A Relationship With God Can Boost Mental Health, Even if You Don’t Believe
New research points to mental health benefits for the devout and agnostic alike
Maybe you don’t believe in God. But could cultivating a relationship with God, despite your agnostic stance, make a difference for your mental health? As a philosopher of religion, this question is of great interest to me — and now a recent research trend suggests the answer might be yes.
For decades, researchers have wondered about the factors that account for the complex relationship between religion and mental health. Under certain circumstances, it appears that religion positively influences mental health — though not in all cases. One key variable in this equation has become increasingly clear over the past ten years: the value (to the believer) of a perceived relationship with God.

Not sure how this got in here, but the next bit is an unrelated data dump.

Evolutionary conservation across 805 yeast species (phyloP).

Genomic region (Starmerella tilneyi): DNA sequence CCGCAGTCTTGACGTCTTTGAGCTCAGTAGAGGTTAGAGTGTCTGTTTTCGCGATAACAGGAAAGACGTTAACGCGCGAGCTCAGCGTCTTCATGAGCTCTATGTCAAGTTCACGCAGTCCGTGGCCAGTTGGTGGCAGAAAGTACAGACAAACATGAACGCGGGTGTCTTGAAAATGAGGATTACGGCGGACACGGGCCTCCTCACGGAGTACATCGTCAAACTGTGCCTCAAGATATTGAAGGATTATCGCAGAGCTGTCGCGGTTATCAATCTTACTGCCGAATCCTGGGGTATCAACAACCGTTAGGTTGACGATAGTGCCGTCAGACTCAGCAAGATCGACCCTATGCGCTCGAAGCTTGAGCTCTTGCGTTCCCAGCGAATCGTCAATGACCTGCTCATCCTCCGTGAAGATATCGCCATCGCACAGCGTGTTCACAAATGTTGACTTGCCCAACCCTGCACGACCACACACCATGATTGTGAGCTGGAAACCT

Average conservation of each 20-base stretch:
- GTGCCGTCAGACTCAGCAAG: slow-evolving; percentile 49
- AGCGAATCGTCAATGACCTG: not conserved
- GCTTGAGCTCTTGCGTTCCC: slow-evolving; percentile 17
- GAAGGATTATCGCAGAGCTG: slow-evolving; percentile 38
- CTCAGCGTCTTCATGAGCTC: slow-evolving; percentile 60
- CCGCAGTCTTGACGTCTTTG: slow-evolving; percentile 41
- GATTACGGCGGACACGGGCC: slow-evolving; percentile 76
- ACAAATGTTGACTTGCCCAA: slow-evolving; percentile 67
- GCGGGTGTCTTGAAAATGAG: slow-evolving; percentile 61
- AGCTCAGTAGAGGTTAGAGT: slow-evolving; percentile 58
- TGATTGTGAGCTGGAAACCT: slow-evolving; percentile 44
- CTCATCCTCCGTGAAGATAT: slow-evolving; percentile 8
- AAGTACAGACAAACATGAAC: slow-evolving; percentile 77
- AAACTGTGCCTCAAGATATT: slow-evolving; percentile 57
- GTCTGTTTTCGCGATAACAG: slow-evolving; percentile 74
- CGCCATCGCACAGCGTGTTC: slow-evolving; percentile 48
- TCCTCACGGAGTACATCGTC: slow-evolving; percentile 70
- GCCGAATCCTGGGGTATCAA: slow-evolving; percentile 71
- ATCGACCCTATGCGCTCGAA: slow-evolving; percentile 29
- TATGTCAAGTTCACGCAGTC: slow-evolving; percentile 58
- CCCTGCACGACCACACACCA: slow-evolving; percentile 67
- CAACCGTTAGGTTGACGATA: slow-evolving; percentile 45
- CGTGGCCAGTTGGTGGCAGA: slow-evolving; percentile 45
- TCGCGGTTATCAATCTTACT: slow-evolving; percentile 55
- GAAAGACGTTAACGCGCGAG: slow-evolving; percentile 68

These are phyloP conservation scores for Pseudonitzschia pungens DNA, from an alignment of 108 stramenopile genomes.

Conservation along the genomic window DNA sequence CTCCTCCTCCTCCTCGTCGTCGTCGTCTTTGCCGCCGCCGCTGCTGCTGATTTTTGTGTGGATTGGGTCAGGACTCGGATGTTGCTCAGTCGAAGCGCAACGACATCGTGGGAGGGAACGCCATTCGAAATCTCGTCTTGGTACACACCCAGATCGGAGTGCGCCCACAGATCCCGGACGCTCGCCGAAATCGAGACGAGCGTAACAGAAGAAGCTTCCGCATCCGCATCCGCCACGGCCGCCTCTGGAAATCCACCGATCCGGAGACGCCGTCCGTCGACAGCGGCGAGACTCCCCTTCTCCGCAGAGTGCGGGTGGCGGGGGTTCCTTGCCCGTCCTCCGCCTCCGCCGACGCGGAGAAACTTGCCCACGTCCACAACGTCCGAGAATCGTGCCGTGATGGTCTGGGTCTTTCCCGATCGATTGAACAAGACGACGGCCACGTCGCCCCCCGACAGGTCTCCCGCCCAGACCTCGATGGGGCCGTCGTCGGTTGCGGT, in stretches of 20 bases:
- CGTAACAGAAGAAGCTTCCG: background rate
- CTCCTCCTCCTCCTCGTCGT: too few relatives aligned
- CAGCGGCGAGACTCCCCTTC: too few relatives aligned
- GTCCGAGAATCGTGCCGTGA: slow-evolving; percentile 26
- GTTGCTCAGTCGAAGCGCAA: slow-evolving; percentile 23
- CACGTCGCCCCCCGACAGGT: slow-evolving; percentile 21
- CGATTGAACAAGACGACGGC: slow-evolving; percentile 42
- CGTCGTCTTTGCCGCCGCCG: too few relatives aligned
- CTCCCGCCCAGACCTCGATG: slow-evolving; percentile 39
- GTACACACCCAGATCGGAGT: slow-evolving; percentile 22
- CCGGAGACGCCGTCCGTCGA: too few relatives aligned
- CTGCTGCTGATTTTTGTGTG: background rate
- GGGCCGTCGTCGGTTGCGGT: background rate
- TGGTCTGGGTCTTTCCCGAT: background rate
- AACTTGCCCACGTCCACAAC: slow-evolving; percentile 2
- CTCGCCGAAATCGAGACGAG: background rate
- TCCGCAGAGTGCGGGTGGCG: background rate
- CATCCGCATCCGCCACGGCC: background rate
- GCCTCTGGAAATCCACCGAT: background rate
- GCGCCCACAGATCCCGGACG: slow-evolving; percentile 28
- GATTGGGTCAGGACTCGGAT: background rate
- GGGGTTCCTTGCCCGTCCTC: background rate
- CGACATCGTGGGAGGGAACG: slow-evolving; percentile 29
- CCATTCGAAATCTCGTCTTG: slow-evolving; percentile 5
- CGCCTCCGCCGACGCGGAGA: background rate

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Research in this area focuses on what psychologists call “attachment to God.” If “attachment” sounds familiar, it should — attachment theory (often invoked as a framework for understanding relationships) has received a great deal of attention in recent years.
Just because a person lacks the sort of evidence they might require in order to believe in God doesn’t mean they won’t take an intellectual risk and try to engage in a relationship with God — just in case God is there.
The idea of attachment to God was borne out of a research paradigm that began with studies of attachment relationships between infants and caregivers. Infants could be avoidantly attached — seeking to strike out on their own, cold toward their caregivers, not experiencing much need for them. They could be anxiously attached — constantly needing reassurance from their caregivers, afraid to engage their environment independently, and worried their caregivers might abandon them. Or, they could be securely attached…